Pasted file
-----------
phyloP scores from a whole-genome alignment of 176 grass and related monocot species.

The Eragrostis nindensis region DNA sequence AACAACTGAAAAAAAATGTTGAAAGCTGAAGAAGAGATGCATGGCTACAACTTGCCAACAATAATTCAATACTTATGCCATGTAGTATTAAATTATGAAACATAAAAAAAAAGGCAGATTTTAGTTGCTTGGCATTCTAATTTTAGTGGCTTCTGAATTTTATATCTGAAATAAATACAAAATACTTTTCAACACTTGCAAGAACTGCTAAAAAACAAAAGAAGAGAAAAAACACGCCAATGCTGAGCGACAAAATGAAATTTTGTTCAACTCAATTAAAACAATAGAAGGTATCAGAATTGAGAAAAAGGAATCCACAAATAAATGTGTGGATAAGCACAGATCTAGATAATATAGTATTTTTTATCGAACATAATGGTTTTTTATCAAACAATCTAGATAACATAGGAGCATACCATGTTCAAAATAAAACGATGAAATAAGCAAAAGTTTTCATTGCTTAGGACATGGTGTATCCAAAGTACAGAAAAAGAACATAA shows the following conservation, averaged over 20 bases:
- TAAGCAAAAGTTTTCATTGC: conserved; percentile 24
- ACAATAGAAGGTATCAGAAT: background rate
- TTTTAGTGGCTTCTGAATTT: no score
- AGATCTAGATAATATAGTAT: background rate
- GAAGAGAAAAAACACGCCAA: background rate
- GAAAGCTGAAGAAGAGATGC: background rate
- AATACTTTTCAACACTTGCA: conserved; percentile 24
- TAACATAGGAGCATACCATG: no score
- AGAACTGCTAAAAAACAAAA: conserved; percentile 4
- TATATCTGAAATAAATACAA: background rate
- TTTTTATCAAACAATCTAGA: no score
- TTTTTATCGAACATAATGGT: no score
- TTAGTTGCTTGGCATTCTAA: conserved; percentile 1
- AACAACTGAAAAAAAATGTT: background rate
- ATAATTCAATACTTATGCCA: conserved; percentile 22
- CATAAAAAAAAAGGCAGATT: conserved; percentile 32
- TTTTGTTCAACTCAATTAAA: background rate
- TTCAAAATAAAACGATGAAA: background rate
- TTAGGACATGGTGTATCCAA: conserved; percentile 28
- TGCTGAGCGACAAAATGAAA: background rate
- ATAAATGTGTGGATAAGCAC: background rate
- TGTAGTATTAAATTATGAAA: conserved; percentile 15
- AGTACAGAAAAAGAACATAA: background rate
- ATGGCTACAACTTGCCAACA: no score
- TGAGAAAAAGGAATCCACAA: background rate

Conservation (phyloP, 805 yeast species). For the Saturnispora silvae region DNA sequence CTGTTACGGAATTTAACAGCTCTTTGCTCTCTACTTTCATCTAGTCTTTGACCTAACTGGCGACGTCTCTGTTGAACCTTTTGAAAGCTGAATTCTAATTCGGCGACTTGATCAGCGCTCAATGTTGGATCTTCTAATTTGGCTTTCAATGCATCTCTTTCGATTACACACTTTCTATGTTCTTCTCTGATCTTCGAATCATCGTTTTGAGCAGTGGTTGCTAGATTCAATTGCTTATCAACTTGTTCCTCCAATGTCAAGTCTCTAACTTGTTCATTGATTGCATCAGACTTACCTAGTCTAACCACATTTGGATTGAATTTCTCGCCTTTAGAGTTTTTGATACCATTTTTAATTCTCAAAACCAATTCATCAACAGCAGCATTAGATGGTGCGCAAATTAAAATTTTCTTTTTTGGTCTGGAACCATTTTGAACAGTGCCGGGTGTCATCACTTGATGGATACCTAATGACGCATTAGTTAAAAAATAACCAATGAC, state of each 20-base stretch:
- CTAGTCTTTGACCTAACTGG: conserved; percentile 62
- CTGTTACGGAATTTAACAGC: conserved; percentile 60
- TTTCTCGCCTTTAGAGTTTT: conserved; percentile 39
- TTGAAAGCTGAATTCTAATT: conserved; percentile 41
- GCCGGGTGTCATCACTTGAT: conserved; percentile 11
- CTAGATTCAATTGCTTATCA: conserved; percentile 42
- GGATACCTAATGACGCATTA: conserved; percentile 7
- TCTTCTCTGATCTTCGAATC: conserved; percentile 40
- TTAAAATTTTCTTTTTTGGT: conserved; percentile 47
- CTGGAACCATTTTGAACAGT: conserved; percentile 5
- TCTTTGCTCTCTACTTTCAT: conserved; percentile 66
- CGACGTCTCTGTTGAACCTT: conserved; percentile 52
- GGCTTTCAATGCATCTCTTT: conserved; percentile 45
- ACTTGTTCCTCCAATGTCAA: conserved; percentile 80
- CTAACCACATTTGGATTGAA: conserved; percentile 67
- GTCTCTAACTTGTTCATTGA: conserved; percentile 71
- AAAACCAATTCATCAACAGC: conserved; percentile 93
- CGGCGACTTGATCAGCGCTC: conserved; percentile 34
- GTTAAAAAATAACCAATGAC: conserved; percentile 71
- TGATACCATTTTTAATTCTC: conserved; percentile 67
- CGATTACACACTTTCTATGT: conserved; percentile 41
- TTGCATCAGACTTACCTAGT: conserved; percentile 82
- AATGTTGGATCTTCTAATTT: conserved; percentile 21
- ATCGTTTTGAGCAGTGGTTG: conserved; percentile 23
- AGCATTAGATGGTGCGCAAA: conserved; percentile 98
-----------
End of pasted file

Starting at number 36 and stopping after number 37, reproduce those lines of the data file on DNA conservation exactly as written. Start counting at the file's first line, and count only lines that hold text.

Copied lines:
- TCTTCTCTGATCTTCGAATC: conserved; percentile 40
- TTAAAATTTTCTTTTTTGGT: conserved; percentile 47